This Day in 1944 – Japanese Fighters Attack the Huitong Bridge

On August 18, 1944, Major Toyoki Eto, commander of the 64th Sentai, led twelve Ki-43 “Oscars” in two attacks on the Huitong Bridge. The Allies had only recently rebuilt the bridge where the Burma Road crossed the Salween River. Major William Moore, the chief engineer, was actually hammering the last planks in place when the Japanese fighters arrived overhead. The first raid began at 0830 hours. The Oscars made a dive-bombing attack in the steep Salween gorge. Anti-aircraft fire brought down Warrant Officer Kazua Shake on his run. None of the bombs hit. Three P-40s from the 25th Fighter Squadron intercepted the raiders on their way back to Burma. After a sharp fight, one of the American fighters made an emergency landing at Baoshan. The Japanese were back that afternoon. Again, they failed to hit the bridge, but Sergeant Toshimi Ikezawa shot down a transport returning from an airdrop mission over the front, killing all seven aboard.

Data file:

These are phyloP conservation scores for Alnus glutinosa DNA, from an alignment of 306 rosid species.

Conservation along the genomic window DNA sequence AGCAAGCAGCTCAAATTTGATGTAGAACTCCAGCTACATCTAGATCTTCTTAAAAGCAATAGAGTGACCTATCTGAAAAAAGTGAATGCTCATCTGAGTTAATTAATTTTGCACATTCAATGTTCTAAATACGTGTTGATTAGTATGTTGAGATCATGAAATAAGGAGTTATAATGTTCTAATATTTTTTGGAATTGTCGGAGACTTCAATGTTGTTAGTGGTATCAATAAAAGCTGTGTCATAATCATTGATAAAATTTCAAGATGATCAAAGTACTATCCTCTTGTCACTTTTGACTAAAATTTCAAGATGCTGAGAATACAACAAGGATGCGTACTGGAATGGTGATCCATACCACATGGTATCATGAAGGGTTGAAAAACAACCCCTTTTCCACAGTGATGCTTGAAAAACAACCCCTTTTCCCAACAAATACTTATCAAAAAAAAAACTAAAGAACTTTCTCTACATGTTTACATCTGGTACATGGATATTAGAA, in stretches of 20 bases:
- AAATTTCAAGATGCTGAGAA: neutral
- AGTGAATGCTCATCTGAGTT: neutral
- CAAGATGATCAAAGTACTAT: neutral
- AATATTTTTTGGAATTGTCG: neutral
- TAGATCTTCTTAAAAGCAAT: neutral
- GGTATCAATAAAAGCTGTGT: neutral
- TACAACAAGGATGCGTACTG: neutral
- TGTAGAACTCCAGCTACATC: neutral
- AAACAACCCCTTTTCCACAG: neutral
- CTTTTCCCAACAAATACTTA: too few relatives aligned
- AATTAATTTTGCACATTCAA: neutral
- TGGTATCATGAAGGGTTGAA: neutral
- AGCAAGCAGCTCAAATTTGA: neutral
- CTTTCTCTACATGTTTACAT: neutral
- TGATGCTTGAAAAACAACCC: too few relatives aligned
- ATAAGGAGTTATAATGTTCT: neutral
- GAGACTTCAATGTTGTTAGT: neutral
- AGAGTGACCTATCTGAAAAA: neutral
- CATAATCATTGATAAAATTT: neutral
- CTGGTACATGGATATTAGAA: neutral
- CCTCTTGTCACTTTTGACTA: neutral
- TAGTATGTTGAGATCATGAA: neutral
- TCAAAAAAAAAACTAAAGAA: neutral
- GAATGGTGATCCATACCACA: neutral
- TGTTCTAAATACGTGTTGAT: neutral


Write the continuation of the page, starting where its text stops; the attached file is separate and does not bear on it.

Fighter pilots of the 64th Sentai selected to carry out the attack on the Huitong Bridge. In the front row, from left to right, are Captain Nakamura, Major Toyoki Eto, the sentai commander, and Colonel Kuwazuka. In the back are Sergeant Okada, Corporal Yamazaki, Sergeant Yamamoto, and Sergeant Ikezawa. Courtesy of Hiroshi Ichimura.

Fighter pilots of the 64th Sentai selected to carry out the attack on the Huitong Bridge. In the front row, from left to right, are Captain Nakamura, Major Toyoki Eto, the sentai commander, and Colonel Kuwazuka. In the back are Sergeant Okada, Corporal Yamazaki, Sergeant Yamamoto, and Sergeant Ikezawa. Courtesy of Hiroshi Ichimura.

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